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Goal: self-sufficiency; Public radio triples its programming

National Public Radio is quietly setting its dial for self-sufficiency.

Just after midnight, Jan. 3 - with nary a bleating trumpet or all-points bulletin - the noncommercial network will triple the amount of programming poured out through its satellite system.

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The beefed-up broadcasting is a direct result of NPR's efforts to trim local station costs and launch moneymaking businesses, such as a computer data transmission service and a national paging system.

To accommodate the proposed business ventures, stations will need to be on the air 24 hours a day. Currently, less than 20 percent of the network's 276 member stations boast an around-the-clock schedule.

''This new programming will allow the stations to expand their service into the overnight hours without adding significantly to their costs,'' says Tom Warnock, executive vice-president of NPR. At the same time, the additional 220 hours a week of music and news will allow the network to rake in more money from corporate underwriting.

Dubbed ''NPR Plus,'' the new programming includes a 24-hour, 7-day-a-week classical music service and a 6-night-a-week jazz program. The network is also adding a half-hour afternoon news program - ''NPR Dateline'' - as well as hourly news updates throughout the day.

Stations have the option of paying $5,000 a year for the expanded programming - picking and choosing what they want from the smorgasbord of NPR offerings - or sticking with NPR basics, such as news programs ''All Things Considered'' and ''Morning Edition.''

According to NPR president Frank Mankiewicz, the new programming is the first step in the network's five-year plan for financial independence. This year, less than $30 million of public broadcasting's federal funding went to radio - $12 million to NPR in Washington, the rest spread among the local stations and other related activities.

By 1988, Mr. Mankiewicz says he's aiming to free NPR's central operations from federal support - with roughly half its budget coming from business activities and the other half coming from grants and contributions from the private sector.

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NPR businesses that involve commercial use of the network's satellite system, such as computer data transmission, are currently being examined by the Federal Communications Commission (FCC). Decisions on whether or not to permit such activity are expected early next year.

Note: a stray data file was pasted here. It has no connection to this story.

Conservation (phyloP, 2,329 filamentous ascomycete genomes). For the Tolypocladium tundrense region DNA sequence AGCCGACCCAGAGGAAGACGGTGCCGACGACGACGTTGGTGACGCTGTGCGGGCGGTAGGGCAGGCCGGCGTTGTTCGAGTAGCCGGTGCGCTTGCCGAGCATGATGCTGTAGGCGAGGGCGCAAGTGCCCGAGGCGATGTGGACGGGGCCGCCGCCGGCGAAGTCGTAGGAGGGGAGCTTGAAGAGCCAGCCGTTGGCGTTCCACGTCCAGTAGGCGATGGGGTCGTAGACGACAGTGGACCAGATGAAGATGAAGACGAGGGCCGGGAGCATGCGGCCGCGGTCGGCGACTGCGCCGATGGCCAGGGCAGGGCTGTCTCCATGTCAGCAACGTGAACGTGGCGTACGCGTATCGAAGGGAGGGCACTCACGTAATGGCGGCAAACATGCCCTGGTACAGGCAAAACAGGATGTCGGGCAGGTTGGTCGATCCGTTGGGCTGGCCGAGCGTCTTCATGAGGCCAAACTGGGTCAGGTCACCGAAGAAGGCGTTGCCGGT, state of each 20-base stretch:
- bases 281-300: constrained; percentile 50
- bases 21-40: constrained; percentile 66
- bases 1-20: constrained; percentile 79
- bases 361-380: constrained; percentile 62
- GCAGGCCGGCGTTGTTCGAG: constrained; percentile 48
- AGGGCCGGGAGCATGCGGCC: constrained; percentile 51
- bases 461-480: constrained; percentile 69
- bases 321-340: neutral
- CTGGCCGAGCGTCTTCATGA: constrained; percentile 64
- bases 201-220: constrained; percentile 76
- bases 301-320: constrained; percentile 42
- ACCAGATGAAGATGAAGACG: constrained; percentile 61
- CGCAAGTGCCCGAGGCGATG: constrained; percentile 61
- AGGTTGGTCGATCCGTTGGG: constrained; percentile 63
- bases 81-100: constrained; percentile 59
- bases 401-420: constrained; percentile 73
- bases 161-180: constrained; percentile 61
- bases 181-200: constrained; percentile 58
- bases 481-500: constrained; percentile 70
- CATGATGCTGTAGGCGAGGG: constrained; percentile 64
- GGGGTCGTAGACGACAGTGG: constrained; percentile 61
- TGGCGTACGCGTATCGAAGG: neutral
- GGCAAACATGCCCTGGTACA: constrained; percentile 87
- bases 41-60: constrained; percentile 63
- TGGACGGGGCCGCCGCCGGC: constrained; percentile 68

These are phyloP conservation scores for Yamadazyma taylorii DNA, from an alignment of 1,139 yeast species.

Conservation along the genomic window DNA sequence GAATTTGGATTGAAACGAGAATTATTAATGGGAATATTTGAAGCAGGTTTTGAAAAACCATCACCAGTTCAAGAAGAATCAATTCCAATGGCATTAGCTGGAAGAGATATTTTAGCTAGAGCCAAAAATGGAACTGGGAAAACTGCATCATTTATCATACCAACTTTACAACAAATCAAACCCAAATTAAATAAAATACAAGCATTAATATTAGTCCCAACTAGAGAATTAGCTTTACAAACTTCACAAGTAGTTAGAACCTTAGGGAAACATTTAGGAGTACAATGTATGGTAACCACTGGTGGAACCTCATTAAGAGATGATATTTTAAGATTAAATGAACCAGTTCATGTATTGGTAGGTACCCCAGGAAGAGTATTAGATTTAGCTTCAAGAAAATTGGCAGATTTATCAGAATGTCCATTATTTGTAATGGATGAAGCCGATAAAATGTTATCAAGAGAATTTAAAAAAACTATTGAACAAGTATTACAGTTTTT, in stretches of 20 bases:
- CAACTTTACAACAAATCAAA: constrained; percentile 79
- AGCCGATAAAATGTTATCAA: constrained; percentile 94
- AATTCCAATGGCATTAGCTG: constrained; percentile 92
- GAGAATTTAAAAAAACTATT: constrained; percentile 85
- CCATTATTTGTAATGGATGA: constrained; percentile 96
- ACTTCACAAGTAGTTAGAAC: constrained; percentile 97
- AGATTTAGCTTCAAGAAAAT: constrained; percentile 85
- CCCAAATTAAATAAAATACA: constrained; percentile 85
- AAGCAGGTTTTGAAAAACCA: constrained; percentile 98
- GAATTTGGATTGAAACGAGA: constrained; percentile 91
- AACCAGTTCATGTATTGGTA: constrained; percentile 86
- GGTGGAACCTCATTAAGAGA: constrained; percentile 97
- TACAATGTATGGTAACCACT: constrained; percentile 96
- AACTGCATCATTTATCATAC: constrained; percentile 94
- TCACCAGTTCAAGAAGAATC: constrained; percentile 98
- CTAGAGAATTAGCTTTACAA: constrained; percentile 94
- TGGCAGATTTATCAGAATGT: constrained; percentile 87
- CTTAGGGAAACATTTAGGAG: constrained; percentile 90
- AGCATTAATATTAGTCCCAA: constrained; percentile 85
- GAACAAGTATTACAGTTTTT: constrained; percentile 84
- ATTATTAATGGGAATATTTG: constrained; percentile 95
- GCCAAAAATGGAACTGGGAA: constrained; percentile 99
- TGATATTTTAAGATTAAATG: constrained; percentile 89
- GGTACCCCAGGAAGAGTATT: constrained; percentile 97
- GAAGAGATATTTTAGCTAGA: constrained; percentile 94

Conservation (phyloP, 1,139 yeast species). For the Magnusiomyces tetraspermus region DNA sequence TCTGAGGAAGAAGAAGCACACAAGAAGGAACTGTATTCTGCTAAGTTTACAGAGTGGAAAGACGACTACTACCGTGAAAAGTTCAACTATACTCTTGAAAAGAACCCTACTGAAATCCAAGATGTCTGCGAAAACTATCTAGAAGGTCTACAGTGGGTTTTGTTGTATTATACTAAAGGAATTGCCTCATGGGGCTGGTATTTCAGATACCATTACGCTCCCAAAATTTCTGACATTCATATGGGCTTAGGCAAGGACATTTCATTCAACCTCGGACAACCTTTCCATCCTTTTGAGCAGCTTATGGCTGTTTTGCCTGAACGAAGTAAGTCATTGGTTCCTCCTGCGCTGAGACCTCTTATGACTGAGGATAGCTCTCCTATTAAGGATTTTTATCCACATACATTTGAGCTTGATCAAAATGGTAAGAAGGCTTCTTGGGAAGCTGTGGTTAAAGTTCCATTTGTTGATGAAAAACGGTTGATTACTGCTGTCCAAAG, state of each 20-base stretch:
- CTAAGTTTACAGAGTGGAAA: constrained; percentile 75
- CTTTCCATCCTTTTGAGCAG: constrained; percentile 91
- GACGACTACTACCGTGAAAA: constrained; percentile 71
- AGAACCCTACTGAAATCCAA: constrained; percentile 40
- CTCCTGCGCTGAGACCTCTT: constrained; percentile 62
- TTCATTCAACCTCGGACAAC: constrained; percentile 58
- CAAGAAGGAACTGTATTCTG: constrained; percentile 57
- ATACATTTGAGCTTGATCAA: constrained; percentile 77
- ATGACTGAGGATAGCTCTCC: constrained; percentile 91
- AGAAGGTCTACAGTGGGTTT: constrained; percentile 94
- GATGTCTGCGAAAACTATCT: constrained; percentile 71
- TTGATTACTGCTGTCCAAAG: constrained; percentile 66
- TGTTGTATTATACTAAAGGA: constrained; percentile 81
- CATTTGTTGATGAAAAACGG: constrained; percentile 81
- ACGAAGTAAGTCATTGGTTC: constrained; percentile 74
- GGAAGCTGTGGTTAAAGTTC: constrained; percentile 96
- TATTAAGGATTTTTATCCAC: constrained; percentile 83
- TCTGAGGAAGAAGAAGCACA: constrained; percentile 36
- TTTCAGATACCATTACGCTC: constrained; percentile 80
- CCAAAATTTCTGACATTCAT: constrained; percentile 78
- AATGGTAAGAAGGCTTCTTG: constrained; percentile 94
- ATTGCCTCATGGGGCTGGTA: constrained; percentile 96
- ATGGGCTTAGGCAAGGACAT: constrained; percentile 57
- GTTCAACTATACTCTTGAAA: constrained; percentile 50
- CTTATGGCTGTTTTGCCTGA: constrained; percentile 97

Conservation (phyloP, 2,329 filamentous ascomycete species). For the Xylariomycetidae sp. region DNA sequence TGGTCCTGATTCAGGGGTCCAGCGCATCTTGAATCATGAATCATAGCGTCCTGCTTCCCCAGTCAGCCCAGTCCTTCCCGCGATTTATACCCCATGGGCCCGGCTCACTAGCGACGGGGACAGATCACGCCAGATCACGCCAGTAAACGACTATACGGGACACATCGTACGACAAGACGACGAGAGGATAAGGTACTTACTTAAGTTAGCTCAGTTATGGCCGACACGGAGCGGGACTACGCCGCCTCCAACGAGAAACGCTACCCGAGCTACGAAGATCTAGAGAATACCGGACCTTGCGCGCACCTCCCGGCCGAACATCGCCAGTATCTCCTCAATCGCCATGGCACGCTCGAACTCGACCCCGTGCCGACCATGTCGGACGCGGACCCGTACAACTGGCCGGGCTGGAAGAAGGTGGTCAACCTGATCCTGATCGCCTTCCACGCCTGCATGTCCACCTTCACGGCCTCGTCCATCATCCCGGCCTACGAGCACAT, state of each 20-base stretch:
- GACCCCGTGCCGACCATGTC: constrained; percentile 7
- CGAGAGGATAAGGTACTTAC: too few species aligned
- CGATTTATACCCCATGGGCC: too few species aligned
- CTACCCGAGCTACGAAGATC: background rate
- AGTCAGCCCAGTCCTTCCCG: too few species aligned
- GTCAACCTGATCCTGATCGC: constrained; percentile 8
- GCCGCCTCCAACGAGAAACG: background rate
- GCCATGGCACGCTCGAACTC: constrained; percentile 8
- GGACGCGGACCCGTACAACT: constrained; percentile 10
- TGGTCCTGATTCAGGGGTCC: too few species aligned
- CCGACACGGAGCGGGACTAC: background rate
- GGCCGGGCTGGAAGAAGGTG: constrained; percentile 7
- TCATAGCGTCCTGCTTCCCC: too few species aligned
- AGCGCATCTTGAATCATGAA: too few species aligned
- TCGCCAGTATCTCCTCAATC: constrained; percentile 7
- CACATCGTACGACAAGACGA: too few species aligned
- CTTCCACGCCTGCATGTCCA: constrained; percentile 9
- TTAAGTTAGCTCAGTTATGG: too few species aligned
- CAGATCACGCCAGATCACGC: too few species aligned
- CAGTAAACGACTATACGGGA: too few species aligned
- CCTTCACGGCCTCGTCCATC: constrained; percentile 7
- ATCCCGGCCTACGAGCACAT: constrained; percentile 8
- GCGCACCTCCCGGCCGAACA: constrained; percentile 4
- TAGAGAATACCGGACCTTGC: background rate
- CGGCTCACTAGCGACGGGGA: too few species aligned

''The economy remains a tough problem for us,'' says Mankiewicz. At the same time, NPR just finished a year of fund raising that ''exceeded all expectations.''

The network has raised $3.7 million from private corporations and foundations since announcing its independence campaign in November. The goal for the year had been pegged at $3 million.

Part of the bounty is due to the network's ability to attract corporate underwriters - companies that buy ''shares'' in NPR programs in return for on-air mentions. Last year, the FCC made underwriting a more attractive proposition when it eased the rules to allow 10-word descriptions of the sponsoring companies.

The growth of NPR's listening audience is also good for business. Between 1980 and 1982, the number of listeners increased almost 60 percent, from 5 million to nearly 8 million. Most of that increase, however, came during the 1980-81 period.

So far, more than 100 stations have signed up for the expanded service. One early recruit, WKGC-FM in Panama City, Fla., will save more than enough to pay for the additional programming.

''We're now paying a syndicator $9,000 a year for 30 hours of classical music a week,'' says station manager Charlie Wooten. ''When we get this, we'll have 24 hours a day for $5,000, plus all the rest.'' The station will add overnight broadcasts sometime in March or June, Mr. Wooten says, ''whenever the data transmissions begin.''

Even stations that already have around-the-clock schedules plan to use the service to shave operating expenses. Michael Nitka, program director at WAMU-FM in Washington, D.C., says he'll save more than $5,000 a year in his news department alone. The savings will come from shifting full-time staff to do some of the work that had been done by part-timers.

In addition to saving money, NPR executives contend the new offerings will help boost the quality of programming at the local level.

The typical NPR station, says NPR vice-president Warnock, devotes half its broadcast day to ''needle drop'' programming - locally produced shows with disc jockeys playing records.

''If we select programming from the best stations and independent producers, '' says Warnock, ''we can put together a package of programming as good as or better than the stations could produce themselves.'' This, in turn, will free up staffs for more creative local programming.

Station executives, for their part, say they'll try to retain a ''hometown'' sound by plugging local news and weather into the pre-packaged programming received via satellite.

''Even though it's not coming off our own turntables, the listener will perceive it as something coming from the local radio station,'' says WKGC's Mr. Wooten.

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